Meylinn made her way through to the throng. She noted the angry shouting of man and the smell of horseflesh above the sounds and smells of an unrelenting rain. The ravens were silent though. That means they have been let loose. Good.
Meylinn ensured that she appeared outwardly calm, she knew that her presence would sill the emotions of those around her. One hand rested on her makeshift walking stick, the other around the shoulders of her granddaughter, Lani. She was a picture of serenity, an old lady out for a leisurely walk with a favoured grandchild. Let them think that.
‘Pardon me,’ she nudged a particularly loud and rotund man. At first he was resistant to moving, too caught up in hurling obscenities at the men on horseback. Then his wife began cursing and slapping him. That got his attention much more efficiently than Meylinn’s pleasantries. ‘Thank you,’ she smiled over her shoulder at the still cursing wife.
Slowly making her way through the crowd, Meylinn was more aware of the noise ahead of her and the silence at her back. It was like sound and silence were entrenched in a vigorous battle. Neither was making any headway until Meylinn made her way through the crowd.
She could now clearly pick out the individual voices from the din. She could also see a sword being waved around. Since the Imperial Decree, it was a rare thing to see a sword. Stories told of their beauty and deadly elegance. Others described their curves or keenness.
In truth, this was a dull weapon, notched in places and partially rusted in others. No true Farense would keep their blade in such disrepair. The damage, as they say, had been done. Many of her people had never seen a sword, they had only heard how easy it was to kill with one in hand. She could sense that the moral of the Scrapi was low. For all of their cursing and jeering they were scared. Or worse.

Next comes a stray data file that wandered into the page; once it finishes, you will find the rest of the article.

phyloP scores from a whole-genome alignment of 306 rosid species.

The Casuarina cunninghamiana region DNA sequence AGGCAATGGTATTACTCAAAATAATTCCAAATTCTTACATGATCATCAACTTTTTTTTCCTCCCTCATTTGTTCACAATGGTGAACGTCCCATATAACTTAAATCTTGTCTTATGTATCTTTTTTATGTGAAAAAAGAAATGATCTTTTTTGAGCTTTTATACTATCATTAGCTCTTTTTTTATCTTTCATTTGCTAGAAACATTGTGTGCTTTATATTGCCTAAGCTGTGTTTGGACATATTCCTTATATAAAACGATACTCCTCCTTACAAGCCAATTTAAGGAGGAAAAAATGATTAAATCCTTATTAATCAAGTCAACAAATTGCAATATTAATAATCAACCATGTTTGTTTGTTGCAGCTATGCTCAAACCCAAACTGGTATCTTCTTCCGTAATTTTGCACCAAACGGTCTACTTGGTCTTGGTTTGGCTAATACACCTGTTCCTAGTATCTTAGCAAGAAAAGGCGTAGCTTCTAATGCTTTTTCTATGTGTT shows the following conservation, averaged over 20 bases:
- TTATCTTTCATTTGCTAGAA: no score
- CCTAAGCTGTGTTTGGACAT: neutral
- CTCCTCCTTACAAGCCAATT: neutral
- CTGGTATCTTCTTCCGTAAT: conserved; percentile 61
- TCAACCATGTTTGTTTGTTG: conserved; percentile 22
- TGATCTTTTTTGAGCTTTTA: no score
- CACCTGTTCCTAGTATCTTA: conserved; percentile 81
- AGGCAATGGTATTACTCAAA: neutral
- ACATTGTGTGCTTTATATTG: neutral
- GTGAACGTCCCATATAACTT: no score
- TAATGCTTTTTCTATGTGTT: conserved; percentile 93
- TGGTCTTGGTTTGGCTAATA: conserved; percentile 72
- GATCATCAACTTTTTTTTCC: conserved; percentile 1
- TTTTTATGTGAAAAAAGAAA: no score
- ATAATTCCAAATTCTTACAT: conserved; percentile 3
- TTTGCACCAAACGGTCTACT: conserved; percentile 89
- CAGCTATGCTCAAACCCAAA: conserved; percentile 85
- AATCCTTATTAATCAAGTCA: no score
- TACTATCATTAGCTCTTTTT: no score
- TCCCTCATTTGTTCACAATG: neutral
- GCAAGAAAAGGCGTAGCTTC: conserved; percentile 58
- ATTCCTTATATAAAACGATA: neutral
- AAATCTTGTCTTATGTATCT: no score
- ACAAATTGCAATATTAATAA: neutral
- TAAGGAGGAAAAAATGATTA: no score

Pushing past the last of her people, Meylinn noted that the sword had a very slight red sheen to it. Not well kept, but sharp enough. For the second time in the same day, she called upon what remained of her will power and approached a man with optimism and courage intertwined in her heart.
‘Forgive this old lady for not offering you food and warmth,’ she recited the traditional greeting before noticing a young boy with blood covering half his face. While Varick Einar and his son had not been with Meylinn for long, she knew that the senior was not to be trifled with.
By the fierce look in the young one’s eyes, he’s fixing to do something stupid. What was his name again? Searching through the recesses of her mind, she took the boy’s face in her hands. Blood oozed out of an angry red line all the way from nose to earlobe.
‘Lani,’ she said over her shoulder. ‘Fetch some bandages,’ Meylinn made sure to keep the anger out of her voice and her hands firmly on the child before her. She had yet to recall his name. ‘We’ll need some disinfectant too. If you can’t find any, bring vinegar.’
Meylinn looked up at the wielder of the sword. ‘Well, his father won’t be happy.’ And with that the optimism was gone. Like a daisy crushed beneath a heap of dung.
CW SY 2013